“I am not leaving my Caribbean brother here alone,” Sir Isaac Alexander Vivian Richards blurted out close to midnight at the Dubai International Cricket Stadium when he realised that your’s truly...
You are here
South Napa opens with little fanfare
Arts and Multiculturalism Minister Dr Lincoln Douglas said arts and culture are the foundation of this society and must be relied upon to bolster and sustain the economy of Trinidad and Tobago. Speaking at the opening of the much anticipated multi-million-dollar National Academy for the Performing Arts (NAPA) South, in San Fernando, yesterday, five years after construction began, Douglas said culture is the country’s foundation and when everything else fails, it was what the country would have to rely on.
“We can no longer place heavy reliance on oil and gas for substantiality. We have to find innovative ways for the continued growth and development of the economy and we have to recognise the value of the arts and culture as the potential for advancing our economy,” he said.
The facility—which comprisess a performing college, ten classrooms, two theatres, one which seats 806 and the other 180, on 255,000 square feet of land at the corner of Todd Street and the Rienzi Kirton Highway—was opened without much fanfare. Prominent southerners in the audience felt the mid-morning opening, which went well into the afternoon, was ill-timed and hastily done to honour a pledge to have the academy opened as an Independence and Republic gift to the nation.
They were also critical of the members of the People’s Partnership Government who failed to acknowledge the contribution of former Prime Minister Patrick Manning whose idea it was to build the facility. Thunderous applause, screams and whistles, erupted in the auditorium as Douglas was the only speaker to acknowledge the Manning regime for the facility which began in 2008 as part of a series of mega-projects undertaken by Calder Hart under the Urban Development Corporation (Udecott).
Two speakers before him, Alderman Joanna Andrews, deputising for San Fernando Mayor Dr Navi Muradali, and Carolyn Seepersad-Bachan, San Fernando West MP and Public Administration Minister, both thanked the present government and line minister. Former PNM San Fernando West MP and Parliamentary Secretary in the Ministry of Culture Junia Regrello said, “The gift was already there. All they did was wrap it and hand it over.”
Regrello said, “I was happy to be there at this event, because I am a San Fernandian and a practitioner of the arts. I went with an open mind. But I think it was in poor taste for them not to acknowledge the vision of Mr Manning and the PNM.” Regrello commended Douglas for his acknowledgement, even though he said the reference to the “former regime” was nebulous and vague. “This was a profound moment for San Fernando and they missed the boat,“ Regrello said.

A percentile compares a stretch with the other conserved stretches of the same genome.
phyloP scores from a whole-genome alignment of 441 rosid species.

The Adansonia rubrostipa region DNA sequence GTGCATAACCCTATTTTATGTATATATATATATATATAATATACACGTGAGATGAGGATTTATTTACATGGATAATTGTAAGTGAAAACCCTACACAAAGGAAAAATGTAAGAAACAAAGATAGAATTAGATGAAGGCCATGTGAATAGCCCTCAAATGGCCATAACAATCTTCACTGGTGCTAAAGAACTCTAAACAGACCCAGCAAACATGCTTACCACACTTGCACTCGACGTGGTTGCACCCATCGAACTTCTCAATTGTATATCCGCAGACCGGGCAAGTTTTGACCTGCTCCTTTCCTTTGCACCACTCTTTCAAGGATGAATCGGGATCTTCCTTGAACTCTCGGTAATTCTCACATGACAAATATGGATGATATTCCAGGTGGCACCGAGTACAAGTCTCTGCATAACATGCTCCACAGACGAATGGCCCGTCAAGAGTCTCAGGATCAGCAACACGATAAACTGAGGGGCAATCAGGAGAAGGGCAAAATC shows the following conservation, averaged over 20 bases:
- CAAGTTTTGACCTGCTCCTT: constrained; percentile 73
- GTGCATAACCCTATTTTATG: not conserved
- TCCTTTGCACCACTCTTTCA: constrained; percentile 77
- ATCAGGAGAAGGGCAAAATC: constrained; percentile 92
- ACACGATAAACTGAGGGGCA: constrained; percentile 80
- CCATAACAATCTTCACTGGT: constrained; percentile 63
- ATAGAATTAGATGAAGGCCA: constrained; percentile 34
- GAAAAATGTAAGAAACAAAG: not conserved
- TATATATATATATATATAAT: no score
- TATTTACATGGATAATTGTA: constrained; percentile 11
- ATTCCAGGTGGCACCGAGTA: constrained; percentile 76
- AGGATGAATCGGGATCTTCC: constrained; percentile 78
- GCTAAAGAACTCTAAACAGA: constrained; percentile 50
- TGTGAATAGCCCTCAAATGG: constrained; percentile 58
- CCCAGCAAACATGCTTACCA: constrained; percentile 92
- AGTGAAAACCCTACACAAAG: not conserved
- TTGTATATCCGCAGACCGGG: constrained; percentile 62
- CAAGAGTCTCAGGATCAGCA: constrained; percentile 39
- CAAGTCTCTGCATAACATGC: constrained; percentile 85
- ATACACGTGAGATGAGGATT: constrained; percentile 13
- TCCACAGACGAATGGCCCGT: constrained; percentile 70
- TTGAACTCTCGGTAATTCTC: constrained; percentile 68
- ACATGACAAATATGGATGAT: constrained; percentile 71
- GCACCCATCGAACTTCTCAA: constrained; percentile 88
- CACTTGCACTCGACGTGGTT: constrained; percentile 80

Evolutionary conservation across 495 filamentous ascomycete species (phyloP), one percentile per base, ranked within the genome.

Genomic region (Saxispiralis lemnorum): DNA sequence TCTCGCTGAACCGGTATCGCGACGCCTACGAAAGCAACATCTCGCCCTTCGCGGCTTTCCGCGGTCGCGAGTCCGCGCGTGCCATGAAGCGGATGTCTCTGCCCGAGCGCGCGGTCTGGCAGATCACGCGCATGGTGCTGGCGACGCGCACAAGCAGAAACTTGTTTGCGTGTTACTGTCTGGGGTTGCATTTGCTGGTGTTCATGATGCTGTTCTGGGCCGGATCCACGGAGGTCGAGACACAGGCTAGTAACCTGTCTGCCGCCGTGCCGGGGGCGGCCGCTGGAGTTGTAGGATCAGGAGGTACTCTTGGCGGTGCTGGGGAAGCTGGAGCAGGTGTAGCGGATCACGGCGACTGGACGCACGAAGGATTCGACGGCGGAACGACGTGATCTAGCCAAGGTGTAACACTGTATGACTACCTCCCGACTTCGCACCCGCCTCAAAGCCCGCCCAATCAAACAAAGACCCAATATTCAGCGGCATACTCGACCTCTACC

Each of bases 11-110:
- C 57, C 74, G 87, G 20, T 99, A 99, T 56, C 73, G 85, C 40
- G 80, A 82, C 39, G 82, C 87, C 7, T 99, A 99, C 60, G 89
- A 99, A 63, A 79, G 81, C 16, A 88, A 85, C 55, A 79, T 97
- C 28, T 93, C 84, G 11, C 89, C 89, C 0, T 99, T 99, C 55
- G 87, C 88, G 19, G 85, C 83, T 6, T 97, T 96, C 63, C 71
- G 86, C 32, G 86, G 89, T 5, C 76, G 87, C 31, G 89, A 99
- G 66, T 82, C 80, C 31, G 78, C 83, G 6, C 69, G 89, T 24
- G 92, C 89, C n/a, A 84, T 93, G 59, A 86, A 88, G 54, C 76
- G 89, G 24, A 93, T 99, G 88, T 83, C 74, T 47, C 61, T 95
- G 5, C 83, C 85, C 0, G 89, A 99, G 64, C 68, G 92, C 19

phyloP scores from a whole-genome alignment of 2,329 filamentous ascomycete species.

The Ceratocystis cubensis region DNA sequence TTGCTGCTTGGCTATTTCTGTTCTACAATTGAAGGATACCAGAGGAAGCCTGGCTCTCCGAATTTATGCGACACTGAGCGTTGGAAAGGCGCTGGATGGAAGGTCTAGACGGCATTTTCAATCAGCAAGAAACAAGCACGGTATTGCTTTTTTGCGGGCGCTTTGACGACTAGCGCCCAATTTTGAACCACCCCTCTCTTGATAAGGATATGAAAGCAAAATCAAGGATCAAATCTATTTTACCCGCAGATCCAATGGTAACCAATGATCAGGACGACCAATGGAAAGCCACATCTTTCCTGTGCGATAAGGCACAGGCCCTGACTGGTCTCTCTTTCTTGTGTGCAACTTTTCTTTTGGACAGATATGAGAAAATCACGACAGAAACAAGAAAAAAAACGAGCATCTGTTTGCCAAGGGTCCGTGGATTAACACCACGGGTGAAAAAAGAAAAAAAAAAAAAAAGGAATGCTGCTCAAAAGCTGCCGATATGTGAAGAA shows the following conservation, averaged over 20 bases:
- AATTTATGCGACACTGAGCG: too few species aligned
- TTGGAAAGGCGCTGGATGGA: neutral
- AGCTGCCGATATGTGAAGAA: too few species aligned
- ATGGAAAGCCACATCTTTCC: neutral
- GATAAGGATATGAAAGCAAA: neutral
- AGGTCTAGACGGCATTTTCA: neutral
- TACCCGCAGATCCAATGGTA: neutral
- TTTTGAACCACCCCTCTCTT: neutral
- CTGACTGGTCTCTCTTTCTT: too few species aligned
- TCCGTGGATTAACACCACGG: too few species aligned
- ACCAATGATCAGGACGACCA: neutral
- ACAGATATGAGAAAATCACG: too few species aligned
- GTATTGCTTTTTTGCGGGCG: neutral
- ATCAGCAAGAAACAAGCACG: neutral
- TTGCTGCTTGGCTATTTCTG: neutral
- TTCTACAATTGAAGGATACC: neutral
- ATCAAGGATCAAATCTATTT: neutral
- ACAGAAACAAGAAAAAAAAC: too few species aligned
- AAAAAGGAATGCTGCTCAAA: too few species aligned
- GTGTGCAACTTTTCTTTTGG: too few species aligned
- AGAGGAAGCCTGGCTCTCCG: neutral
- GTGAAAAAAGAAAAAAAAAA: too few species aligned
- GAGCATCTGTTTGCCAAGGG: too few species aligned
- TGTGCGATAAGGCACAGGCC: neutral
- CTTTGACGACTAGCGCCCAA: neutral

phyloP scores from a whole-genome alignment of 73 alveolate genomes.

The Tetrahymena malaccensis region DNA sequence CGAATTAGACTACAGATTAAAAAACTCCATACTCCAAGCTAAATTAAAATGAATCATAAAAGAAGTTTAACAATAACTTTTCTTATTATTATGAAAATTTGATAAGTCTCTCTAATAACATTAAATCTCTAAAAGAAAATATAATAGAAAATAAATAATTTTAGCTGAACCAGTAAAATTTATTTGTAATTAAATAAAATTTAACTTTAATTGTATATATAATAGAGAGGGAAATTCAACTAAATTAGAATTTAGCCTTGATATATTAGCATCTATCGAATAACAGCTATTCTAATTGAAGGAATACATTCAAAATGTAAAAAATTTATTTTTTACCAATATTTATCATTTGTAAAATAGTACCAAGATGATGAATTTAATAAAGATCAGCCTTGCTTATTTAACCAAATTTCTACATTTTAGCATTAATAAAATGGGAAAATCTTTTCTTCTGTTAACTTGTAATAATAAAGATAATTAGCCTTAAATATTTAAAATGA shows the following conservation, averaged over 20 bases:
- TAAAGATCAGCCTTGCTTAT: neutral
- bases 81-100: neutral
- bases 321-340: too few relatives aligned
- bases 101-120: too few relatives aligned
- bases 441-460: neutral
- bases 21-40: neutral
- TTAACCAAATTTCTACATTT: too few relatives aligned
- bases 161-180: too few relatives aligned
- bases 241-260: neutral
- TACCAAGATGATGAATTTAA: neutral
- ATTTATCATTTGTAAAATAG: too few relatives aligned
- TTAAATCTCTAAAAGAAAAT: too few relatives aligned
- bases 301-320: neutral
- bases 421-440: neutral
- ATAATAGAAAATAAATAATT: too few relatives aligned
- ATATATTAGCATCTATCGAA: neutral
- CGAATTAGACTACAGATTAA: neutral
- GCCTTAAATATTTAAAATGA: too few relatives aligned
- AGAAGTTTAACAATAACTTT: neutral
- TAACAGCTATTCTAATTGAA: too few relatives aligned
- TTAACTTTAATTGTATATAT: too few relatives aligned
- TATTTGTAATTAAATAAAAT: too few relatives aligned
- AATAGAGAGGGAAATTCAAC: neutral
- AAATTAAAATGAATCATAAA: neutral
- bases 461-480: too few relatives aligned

There was also criticism from southern artistes, who felt left out, while performers from outside the city were given the opportunity to show off their talent. There were also grumblings from members of the pan fraternity, who felt slighted. They argued that while Junior Sammy Skiffle Bunch was invited to perform, the group was put under a tent outside, not on stage.
Members of the business community also complained that the catering, bar and other services were contracted to companies from the north. The facility, which was described as a waste of taxpayers’ dollars by the current administration on the election campaign trail, was yesterday hailed as a “spectacular gem” by Seepersad-Bachan.
In her address she said, “Port-of-Spain has its Queen’s Hall and Napa. Now San Fernando has its own academy, which, together with the Naparima Bowl, are a matched pair.” She asserted, however, “These two centres will never be for adornment only. Although showpieces, they are also showcases, as they will display the wealth of talent that we have here in San Fernando.” She described San Fernando as the cultural capital of T&T and a genuine melting-pot of national culture.
“The roads to San Fernando pass through Debe and Penal, the bastions of Indian culture; Erin and Los Bajos, where the Spanish influence still thrives; the many communities from Point Fortin to San Fernando itself where African culture flourishes; and all so close together that San Fernando is where the fusion takes place and the natural evolution finds a supportive environment.”
Douglas said a board of management will be put in place to manage the academy, but cautioned that it should not become embroiled in “comess and bacchanal.” “People feel boards are a place to go and show off and carry on. We feel once we have a little power, it is time to say who get and didn’t get. Do not allow the leadership of this space to go the way of Trinidad comess,” Douglas warned.